Meringue chick on a puff-pastry and coconut nest
Eating Your Words 2010 is drawing to a close! As I and my co-host Jennifer of Savor the Thyme announced earlier, we will be posting a round-up of all the entries within one week of the challenge deadline, followed by an announcement of the winner chosen by Andrew Zimmern to receive our fabulous prize of an Aunt Else's Aebleskiver pan. Quite frankly, I don't envy our guest judge's task as all of the entries so far have exceeded our expectations for creativity and playful spirit. This is going to be tough choice!
In the meantime, I wanted to offer an early 'thanks!' to Chef Zimmern and Chad Gillard of Aunt Else for their generosity toward making Eating Your Words a true can't-miss event. Most of all, many thanks to our entrants (including those of you who may still be working on your words) for your enthusiastic participation and support of our contest. It is so incredibly gratifying to find such happy camaraderie in the blogosphere, especially since some might consider connections through such a medium 'impersonal', simply because our exchanges do not occur face to face. Yet, what could be more personal than sharing with others a glimpse of the laugh-out-loud, fun-loving and creative individuals we all are?
So, to all of you who have entered, will enter or are eagerly anticipating the unveiling of the entries, thank you so very much for joining us in Eating Your Words!
Gratitude is Boundless
The 'thank yous' continue as I finally offer proper and long-overdue acknowledgment of several awards that fellow bloggers have been so kind to share with me and others in the past few months:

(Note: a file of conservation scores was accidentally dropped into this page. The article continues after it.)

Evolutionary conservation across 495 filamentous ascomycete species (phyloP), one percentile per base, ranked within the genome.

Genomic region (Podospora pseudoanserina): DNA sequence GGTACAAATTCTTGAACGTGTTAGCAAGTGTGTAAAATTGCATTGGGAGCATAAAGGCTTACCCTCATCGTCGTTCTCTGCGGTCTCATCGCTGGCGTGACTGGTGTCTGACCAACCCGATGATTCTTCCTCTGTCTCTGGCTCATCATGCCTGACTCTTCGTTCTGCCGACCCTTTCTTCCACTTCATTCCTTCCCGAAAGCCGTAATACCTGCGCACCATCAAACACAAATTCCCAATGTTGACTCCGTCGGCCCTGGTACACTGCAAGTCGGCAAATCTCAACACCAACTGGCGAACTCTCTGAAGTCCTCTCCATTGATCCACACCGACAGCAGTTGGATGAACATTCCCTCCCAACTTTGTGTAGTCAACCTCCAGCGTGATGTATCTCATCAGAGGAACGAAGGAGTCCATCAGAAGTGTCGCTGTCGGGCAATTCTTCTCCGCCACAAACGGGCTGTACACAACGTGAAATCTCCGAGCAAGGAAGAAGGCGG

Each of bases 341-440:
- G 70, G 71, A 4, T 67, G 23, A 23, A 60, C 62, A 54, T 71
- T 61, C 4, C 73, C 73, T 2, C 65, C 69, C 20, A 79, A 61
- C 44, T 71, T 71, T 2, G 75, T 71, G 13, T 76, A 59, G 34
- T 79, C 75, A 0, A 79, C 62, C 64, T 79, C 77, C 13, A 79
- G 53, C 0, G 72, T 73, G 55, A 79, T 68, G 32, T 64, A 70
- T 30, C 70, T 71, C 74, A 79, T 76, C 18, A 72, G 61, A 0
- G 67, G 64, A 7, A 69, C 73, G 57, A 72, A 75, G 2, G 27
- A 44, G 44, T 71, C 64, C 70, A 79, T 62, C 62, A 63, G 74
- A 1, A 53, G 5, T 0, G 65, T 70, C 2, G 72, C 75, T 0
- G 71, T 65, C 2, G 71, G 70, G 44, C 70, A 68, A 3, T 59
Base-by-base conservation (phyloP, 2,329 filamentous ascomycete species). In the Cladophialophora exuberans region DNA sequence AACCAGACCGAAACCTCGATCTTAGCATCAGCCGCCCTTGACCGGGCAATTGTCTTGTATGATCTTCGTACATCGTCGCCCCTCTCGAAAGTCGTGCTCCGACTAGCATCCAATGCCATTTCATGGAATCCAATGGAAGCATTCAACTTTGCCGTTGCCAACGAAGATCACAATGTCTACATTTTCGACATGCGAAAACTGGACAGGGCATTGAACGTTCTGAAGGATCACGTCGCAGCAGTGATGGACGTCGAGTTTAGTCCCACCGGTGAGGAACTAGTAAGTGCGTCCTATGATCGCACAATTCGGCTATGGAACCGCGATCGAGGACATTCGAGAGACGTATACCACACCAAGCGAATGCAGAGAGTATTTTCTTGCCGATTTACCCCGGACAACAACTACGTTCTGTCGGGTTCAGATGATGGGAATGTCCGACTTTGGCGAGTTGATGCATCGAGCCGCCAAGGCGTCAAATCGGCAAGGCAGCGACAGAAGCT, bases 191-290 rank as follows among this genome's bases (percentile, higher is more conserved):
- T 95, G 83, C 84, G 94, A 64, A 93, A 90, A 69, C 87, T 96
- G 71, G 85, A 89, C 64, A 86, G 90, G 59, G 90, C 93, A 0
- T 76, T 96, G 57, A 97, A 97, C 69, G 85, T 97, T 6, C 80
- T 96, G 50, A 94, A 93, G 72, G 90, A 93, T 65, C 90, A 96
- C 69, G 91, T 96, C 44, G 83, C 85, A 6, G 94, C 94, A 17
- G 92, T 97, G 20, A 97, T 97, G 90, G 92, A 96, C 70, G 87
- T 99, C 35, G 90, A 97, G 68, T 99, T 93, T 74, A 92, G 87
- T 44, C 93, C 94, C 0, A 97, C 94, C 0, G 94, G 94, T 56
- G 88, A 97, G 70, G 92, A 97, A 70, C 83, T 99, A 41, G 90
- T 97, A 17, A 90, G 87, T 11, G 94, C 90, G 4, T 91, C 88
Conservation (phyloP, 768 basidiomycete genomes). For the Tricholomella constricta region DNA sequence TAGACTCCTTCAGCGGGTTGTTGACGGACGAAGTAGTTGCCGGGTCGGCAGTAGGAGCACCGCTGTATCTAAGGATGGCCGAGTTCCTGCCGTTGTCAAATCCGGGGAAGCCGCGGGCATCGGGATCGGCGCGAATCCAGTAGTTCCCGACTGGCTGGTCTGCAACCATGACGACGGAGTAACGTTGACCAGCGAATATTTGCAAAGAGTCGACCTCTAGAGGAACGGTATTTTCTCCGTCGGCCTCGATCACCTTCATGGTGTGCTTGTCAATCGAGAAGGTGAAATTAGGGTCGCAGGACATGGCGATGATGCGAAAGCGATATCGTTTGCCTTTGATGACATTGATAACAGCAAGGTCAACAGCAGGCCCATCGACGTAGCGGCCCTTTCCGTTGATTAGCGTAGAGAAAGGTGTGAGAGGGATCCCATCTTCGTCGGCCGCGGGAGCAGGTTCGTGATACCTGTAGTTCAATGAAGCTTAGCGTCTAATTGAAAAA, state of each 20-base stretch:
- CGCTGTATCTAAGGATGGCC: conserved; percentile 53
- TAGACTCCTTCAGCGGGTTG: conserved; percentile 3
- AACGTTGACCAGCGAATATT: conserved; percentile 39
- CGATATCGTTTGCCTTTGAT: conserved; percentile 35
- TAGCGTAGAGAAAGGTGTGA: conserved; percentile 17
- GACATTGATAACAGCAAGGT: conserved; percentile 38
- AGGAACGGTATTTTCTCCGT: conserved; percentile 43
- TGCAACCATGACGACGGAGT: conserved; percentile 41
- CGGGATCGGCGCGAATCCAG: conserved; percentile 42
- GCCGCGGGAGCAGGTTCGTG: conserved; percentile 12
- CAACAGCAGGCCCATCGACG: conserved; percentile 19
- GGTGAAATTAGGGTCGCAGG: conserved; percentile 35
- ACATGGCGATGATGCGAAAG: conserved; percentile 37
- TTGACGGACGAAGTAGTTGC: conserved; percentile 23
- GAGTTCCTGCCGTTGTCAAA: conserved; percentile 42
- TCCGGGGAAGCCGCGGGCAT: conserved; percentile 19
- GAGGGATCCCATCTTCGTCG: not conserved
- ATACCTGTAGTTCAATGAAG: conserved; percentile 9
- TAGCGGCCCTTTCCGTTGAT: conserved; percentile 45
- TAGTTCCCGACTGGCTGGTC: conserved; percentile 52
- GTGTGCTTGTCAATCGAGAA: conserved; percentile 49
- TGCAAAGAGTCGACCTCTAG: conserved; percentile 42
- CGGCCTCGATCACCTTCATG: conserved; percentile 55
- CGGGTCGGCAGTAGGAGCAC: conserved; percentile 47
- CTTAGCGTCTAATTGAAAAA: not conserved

History of Greek Food for sharing her Blogger Appreciation '09 recognition. An author, sociologist and archaeologist, Mariana is a treasure trove of historical facts and cultural insights into Greek food traditions, and is a person whom I greatly admire. Hers was one of the very first blogs I started following when I began my own site and it continues to be a stellar model of how to share the richness of global culinary heritage.
Happy 101 comes from Pearlyn of A Full-Timed Housefly - a perfect description of someone who knows that happiness starts with the simple joys of a delicious meal. Reading her blog is like sitting down at her family's dinner table in Singapore (which I would love to do someday). So, for some of the best examples of Asian home-cooking to be found on the web, please stop by at Pearlyn's!
Kitchen Worthy still decided to share her Sunshine Award with me, for which I am pink with gratitude. With her scrumptious recipes and stunning photography, it's hard to believe that her blog is only three months old! From sweet to savory, American classics to global favorites, Liren offers something for every taste, so stop by to find something delicious for yourself.